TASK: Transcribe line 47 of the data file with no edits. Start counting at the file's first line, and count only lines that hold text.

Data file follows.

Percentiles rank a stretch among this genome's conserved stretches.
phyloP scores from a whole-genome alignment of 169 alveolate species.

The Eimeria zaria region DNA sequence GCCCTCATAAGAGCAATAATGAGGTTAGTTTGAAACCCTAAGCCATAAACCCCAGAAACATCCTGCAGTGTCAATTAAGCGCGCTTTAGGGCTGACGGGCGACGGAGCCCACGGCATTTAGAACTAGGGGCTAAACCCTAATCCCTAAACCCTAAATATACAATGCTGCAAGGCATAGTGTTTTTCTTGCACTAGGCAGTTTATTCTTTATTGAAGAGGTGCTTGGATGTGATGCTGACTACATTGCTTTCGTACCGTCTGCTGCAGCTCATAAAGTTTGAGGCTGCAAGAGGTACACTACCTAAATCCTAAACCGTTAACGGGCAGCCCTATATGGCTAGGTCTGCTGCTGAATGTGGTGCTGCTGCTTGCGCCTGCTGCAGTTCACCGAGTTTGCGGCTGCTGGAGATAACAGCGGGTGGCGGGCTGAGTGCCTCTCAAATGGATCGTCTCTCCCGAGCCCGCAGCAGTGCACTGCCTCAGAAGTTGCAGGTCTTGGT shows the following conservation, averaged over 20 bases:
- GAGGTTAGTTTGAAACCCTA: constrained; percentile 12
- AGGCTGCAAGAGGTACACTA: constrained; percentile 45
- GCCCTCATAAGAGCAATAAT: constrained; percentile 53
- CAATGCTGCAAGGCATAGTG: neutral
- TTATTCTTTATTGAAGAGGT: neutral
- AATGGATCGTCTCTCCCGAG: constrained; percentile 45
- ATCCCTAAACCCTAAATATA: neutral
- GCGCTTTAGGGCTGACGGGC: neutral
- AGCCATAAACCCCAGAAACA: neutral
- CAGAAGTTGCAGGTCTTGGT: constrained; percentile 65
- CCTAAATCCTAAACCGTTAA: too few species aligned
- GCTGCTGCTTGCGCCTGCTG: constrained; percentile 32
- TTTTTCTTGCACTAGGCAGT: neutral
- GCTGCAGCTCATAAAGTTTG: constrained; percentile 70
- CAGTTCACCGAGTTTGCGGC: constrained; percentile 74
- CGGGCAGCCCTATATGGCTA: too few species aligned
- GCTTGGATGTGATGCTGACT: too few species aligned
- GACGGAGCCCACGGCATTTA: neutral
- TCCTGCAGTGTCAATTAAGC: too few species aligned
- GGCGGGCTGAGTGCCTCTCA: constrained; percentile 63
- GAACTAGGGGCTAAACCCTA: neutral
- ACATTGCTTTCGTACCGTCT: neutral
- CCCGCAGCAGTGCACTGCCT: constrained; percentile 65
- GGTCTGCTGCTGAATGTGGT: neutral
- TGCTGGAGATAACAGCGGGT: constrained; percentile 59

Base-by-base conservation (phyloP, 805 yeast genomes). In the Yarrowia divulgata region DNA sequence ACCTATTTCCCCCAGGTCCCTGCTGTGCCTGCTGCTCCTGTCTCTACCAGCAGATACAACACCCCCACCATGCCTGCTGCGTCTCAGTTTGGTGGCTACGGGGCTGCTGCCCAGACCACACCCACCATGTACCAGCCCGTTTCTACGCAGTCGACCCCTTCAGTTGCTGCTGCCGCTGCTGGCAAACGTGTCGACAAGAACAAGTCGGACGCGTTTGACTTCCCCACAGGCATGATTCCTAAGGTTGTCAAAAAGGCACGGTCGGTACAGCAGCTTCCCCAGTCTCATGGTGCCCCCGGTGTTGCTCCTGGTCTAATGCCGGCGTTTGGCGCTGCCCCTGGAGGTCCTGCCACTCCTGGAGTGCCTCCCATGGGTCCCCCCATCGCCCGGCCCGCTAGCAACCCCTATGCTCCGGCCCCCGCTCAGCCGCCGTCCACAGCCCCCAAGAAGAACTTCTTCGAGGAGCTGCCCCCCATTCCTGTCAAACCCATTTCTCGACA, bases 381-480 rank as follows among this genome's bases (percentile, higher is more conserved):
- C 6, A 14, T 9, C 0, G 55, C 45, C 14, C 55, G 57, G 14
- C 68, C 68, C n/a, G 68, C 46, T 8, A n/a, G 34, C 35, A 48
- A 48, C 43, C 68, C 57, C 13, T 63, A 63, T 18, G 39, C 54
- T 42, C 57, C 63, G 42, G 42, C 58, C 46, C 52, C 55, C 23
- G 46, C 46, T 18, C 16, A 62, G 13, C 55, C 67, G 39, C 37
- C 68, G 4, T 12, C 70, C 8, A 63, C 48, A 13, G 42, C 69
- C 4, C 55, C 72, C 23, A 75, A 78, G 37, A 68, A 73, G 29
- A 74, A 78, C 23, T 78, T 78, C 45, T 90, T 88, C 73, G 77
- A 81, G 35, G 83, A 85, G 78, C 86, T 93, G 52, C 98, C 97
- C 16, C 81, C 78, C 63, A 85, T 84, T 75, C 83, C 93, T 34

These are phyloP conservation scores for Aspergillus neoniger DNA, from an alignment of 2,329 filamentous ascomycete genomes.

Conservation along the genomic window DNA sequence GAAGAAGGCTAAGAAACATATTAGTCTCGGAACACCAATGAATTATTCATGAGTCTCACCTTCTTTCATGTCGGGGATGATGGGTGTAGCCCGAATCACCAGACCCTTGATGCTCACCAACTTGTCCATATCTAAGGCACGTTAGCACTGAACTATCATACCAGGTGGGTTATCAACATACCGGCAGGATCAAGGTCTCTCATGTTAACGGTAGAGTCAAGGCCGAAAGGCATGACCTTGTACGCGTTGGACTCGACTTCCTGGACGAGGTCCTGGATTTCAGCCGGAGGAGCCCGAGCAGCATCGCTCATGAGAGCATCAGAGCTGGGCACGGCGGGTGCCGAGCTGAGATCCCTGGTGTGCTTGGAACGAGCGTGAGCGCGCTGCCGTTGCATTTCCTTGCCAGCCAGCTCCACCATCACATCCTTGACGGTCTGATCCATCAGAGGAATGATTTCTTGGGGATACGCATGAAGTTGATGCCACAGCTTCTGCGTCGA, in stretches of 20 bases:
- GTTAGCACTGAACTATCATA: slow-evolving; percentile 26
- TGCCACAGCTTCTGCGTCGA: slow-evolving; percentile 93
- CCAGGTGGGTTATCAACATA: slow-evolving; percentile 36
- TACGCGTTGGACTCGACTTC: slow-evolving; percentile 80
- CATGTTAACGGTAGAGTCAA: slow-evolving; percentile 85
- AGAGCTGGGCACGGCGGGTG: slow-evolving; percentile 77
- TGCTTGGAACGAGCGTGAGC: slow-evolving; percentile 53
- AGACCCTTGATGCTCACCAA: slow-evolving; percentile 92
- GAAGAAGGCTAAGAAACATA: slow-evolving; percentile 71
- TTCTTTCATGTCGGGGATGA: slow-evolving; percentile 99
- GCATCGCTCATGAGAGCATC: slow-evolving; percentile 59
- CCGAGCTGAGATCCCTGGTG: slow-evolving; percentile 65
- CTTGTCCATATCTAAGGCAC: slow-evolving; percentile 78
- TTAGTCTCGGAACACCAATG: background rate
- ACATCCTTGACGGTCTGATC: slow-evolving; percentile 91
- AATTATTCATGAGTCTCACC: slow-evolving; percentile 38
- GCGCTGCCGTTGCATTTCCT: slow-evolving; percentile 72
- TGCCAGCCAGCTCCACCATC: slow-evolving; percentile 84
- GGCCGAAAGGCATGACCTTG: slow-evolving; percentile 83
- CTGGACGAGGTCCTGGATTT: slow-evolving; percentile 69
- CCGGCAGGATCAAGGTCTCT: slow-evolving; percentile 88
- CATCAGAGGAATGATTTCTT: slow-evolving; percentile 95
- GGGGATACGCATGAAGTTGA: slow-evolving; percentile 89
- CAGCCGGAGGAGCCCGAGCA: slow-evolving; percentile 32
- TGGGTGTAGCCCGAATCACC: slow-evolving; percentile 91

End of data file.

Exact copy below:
- AGAGCTGGGCACGGCGGGTG: slow-evolving; percentile 77